I agree 99%. I take issue with the fact that the 77-cent is touted because it’s a distraction, in my opinion. People who buy into it think that we need to pass legislation saying that men and women who do the same work must be paid the same (we have that legislation already). People who don’t buy into it disregard ALL discussion of wage inequality because they think it’s all predicated on faulty and misleading statistics like the 77 cent statistic.
When really, the issues are exactly how you approached them. It’s not about equal pay for equal work. It’s about institutional differences, such as women not being in higher paying fields like STEM. What I’m saying is that movements built on fundamentally good, noble, and achievable goals do NOT need to weaken their already strong foundations with misleading and weak statistics.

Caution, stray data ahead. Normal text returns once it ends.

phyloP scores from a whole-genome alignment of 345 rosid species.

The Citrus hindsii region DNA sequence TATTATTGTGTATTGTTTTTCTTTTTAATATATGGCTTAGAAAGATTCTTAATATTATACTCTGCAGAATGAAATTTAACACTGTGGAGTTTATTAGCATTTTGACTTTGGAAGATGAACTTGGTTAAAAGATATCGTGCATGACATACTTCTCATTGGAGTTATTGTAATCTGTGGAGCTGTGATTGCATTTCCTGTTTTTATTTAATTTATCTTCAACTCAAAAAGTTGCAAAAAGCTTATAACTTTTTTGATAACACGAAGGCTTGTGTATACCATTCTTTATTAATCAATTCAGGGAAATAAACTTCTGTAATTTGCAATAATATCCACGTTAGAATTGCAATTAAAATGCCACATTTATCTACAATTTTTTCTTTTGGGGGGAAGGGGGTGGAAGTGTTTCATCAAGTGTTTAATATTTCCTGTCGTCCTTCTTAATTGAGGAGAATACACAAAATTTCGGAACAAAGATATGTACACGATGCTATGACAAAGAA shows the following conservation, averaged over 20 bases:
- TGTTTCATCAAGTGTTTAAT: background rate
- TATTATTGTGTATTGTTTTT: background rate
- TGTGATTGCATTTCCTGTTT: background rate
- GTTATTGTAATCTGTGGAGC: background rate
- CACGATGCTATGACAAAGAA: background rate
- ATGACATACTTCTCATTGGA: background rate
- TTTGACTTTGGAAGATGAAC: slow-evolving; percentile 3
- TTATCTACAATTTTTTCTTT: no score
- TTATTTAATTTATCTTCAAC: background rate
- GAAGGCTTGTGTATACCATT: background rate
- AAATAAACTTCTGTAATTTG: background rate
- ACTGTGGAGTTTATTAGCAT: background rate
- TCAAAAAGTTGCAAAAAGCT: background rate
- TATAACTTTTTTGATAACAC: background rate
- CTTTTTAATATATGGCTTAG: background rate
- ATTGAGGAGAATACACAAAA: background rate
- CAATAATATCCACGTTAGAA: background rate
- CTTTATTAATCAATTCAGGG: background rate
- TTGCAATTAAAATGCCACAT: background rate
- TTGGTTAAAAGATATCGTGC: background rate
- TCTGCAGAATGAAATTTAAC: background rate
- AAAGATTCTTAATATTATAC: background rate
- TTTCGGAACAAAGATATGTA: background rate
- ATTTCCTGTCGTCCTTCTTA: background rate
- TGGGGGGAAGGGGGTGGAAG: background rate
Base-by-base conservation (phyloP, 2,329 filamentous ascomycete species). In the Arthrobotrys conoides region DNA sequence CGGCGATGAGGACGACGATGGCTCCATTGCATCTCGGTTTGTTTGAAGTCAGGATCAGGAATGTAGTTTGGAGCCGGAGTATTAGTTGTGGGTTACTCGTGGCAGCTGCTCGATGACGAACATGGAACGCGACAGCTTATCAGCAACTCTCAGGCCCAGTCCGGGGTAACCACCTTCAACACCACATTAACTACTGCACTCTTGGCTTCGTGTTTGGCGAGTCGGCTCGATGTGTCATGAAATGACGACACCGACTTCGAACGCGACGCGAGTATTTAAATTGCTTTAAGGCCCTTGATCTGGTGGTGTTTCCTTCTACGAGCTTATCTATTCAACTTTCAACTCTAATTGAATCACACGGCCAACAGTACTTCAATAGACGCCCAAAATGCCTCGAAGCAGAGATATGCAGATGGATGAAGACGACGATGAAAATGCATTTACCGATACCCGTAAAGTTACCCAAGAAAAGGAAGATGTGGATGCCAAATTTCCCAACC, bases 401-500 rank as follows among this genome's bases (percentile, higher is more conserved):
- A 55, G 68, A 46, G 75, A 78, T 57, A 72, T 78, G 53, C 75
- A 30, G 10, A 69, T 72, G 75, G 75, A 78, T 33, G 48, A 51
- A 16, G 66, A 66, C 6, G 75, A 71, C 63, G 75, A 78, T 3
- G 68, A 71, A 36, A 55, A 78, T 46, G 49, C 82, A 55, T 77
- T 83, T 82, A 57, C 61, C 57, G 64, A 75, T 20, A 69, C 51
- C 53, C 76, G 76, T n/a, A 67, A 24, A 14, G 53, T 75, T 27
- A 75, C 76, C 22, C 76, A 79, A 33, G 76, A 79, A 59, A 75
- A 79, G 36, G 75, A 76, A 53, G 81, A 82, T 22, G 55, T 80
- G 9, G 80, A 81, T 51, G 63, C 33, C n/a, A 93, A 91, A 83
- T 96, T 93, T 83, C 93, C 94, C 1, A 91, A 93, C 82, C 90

If movements to get more women in STEM and address systemic and institutional biases in how we approach salaries for “men’s work*” and “women’s work*” are equivalent to the blueprints for a beautiful building, then choosing to predicate that on the 77-cent statistic is choosing to build that building on a sandy beach instead of further inland.
*To be clear, I’m saying men’s work and women’s work in the “addressing gender roles” sense, not in the “I think men and women should be separated” sense.